Cardiac Rehabilitation for Aboriginal and Torres Strait Islander people in Western Australia

Cardiac Rehabilitation for Aboriginal and Torres Strait Islander people in Western Australia Journal Article

BMC Cardiovasc Disord

  • Author(s): Hamilton, S., Mills, B., McRae, S., Thompson, S.
  • Published: 2016
  • Volume: 16
  • Edition: 2016/07/15
  • ISBN: 1471-2261

Abstract: BACKGROUND: Cardiovascular disease (CVD) is a leading cause of morbidity and mortality in Australia. Australian Aboriginal and Torres Strait Islander (Indigenous) people have higher levels of CVD compared with non-Indigenous people. Cardiac Rehabilitation (CR) is an evidence-based intervention that can assist with reducing subsequent cardiovascular events and rehospitalisation. Unfortunately, attendance rates at traditional CR programs, both globally and in Australia, are estimated to be as low as 10-30 % and Indigenous people are known to be particularly under-represented. An in-depth assessment was undertaken to investigate the provision of CR and secondary preveniton services in Western Australia (WA) with a focus on rural, remote and Indigenous populations. This paper reports on the findings for Indigenous people. METHODS: Cardiac rehabilitation and Aboriginal Medical Services (n = 38) were identified for interview through the Heart Foundation Directory of Western Australian Cardiac Rehabilitation and Secondary Prevention Services 2012. Semi-structured interviews with CR coordinators were conducted and included questions specific to Indigenous people. RESULTS: Interviews with coordinators from 34 CR services (10 rural, 12 remote, 12 metropolitan) were conducted. Identification of Indigenous status was reported by 65 % of coordinators; referral and attendance rates of Indigenous patients differed greatly across WA. Efforts to meet the cultural needs of Indigenous patients varied and included case management (32 %), specific educational materials (35 %), use of a buddy or mentoring system (27 %), and access to an Aboriginal Health Worker (71 %). Staff cultural awareness training was available for 97 % and CR guidelines were utilised by 77 % of services. CONCLUSION: The under-representation of Indigenous Australians participating in CR, as reported in the literature and more specifically in this study, mandates a concerted effort to improve services to better meet the needs of Indigenous patients with CVD as part of closing the gap in life expectancy. Improving access to culturally appropriate CR and secondary prevention in WA must be an important component of this effort given the high rates of premature cardiovascular disease affecting Indigenous people. Our findings also highlight the importance of good systematic data collection across services. Health pathways that ensure continuity of care and alternative methods of CR delivery with dedicated resources are needed.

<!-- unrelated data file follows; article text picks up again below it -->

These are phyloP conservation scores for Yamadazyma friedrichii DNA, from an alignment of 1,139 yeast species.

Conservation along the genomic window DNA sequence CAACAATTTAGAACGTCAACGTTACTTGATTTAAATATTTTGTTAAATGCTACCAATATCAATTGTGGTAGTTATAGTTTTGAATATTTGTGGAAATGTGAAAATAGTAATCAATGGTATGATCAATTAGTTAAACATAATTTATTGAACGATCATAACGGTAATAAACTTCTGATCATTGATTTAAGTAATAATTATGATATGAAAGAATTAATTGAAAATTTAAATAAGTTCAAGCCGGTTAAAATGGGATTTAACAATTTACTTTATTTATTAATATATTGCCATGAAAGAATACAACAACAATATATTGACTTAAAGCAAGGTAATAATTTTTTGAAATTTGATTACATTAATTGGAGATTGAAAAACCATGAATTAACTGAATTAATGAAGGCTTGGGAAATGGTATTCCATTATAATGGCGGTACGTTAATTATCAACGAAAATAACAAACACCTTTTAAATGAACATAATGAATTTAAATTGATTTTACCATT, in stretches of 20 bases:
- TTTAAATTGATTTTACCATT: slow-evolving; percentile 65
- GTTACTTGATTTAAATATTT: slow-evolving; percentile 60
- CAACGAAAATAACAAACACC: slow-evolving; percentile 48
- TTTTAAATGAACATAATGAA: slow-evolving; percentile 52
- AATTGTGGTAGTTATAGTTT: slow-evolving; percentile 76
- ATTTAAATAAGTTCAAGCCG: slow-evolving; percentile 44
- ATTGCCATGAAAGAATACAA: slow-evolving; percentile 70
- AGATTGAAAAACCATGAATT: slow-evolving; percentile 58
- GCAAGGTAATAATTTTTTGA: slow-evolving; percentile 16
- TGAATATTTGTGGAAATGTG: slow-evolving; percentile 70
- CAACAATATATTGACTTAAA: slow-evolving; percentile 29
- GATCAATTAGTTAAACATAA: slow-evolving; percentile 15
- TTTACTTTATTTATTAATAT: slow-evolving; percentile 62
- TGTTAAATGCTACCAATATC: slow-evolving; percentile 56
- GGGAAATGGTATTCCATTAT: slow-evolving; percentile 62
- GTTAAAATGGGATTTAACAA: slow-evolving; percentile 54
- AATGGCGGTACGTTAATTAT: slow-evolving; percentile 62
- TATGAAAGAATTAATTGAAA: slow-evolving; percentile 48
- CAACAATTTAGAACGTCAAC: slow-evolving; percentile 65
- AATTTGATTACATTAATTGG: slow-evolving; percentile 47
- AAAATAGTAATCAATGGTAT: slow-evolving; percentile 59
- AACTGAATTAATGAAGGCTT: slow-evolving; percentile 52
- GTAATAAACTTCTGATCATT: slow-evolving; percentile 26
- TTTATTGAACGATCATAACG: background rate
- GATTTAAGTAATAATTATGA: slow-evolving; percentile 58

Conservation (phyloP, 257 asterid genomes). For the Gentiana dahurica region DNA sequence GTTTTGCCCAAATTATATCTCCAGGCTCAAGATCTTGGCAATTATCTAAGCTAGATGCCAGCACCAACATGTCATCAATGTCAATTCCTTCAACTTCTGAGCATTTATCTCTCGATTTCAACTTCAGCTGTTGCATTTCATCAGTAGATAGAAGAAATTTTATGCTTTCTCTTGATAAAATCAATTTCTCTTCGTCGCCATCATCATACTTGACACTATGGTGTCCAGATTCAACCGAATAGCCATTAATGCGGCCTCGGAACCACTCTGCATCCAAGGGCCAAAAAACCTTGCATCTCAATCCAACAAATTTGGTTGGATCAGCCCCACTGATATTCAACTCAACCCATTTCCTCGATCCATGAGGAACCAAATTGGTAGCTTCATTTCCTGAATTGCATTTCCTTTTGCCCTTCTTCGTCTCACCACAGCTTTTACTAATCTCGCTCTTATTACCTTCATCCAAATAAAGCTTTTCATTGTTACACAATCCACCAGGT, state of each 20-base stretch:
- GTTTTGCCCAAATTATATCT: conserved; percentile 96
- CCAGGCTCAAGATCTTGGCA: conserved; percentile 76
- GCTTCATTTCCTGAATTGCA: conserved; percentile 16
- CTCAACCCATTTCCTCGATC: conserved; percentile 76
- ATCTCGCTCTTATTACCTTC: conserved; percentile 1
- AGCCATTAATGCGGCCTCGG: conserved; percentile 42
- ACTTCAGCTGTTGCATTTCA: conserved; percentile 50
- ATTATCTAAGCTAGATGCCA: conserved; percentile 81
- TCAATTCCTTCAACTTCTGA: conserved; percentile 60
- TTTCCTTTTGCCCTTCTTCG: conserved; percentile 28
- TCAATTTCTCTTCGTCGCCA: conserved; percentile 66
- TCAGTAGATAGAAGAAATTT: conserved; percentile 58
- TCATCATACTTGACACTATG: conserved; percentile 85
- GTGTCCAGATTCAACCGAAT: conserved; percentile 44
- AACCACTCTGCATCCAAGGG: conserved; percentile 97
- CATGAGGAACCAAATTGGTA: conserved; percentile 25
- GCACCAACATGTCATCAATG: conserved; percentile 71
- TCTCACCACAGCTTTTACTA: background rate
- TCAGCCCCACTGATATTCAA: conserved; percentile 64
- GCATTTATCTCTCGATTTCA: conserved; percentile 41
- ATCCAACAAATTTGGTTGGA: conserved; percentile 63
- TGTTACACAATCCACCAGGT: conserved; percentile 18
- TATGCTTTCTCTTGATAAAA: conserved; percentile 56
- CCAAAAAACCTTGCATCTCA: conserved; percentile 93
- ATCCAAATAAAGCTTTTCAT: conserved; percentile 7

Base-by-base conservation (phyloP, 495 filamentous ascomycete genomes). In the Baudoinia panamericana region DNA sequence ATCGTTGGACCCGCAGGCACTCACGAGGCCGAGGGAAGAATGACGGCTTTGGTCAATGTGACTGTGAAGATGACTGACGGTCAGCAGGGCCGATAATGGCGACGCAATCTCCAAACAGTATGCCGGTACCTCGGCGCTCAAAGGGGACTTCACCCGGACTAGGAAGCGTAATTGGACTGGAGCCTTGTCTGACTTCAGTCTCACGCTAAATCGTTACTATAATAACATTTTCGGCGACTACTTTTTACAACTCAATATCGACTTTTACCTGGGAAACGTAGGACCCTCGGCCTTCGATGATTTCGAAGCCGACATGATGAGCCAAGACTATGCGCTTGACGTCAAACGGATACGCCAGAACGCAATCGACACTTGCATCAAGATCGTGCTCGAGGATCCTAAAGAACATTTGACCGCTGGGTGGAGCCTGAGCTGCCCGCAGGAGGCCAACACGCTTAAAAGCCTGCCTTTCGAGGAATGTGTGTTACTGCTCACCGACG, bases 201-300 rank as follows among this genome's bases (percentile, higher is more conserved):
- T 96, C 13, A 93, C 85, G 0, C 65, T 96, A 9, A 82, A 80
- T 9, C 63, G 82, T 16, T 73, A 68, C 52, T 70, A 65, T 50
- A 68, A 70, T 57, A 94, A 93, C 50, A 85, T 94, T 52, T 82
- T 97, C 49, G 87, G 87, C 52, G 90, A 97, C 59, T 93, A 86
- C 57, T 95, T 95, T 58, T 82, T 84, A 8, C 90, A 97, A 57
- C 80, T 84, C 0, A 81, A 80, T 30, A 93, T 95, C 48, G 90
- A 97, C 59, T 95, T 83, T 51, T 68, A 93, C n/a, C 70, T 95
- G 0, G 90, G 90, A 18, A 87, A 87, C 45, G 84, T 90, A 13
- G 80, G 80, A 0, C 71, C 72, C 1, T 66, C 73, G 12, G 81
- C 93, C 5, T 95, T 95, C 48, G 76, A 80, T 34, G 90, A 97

Notes: 1471-2261 Hamilton, Sandra Orcid: 0000-0002-1181-5702 Mills, Belynda McRae, Shelley Thompson, Sandra Journal Article Research Support, Non-U.S. Gov't BMC Cardiovasc Disord. 2016 Jul 13;16:150. doi: 10.1186/s12872-016-0330-3.

  • Database Provider: NLM
  • Keywords: Attitude of Health Personnel/ethnology, *Cardiac Rehabilitation, Cultural Characteristics, Culturally Competent Care, *Delivery of Health Care/ethnology, Female, Health Behavior/ethnology, Health Care Surveys, Health Knowledge, Attitudes, Practice/ethnology, Health Services Research, *Health Services, Indigenous, Heart Diseases/diagnosis/ethnology/psychology/*rehabilitation, Humans, Interviews as Topic, Male, *Oceanic Ancestry Group/psychology, Patient Acceptance of Health Care/ethnology, Patient Care Team, Rural Health Services, *Secondary Prevention, Treatment Outcome, Urban Health Services, Western Australia, *Access, *Alternative Methods, *Health Pathways, *Indigenous, *Western Australia

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Suggested Citation
Hamilton, S., Mills, B., McRae, S., Thompson, S., 2016, Cardiac Rehabilitation for Aboriginal and Torres Strait Islander people in Western Australia, Edition:2016/07/15, Volume:16, Journal Article, viewed 13 June 2024, https://www.nintione.com.au/?p=26534.

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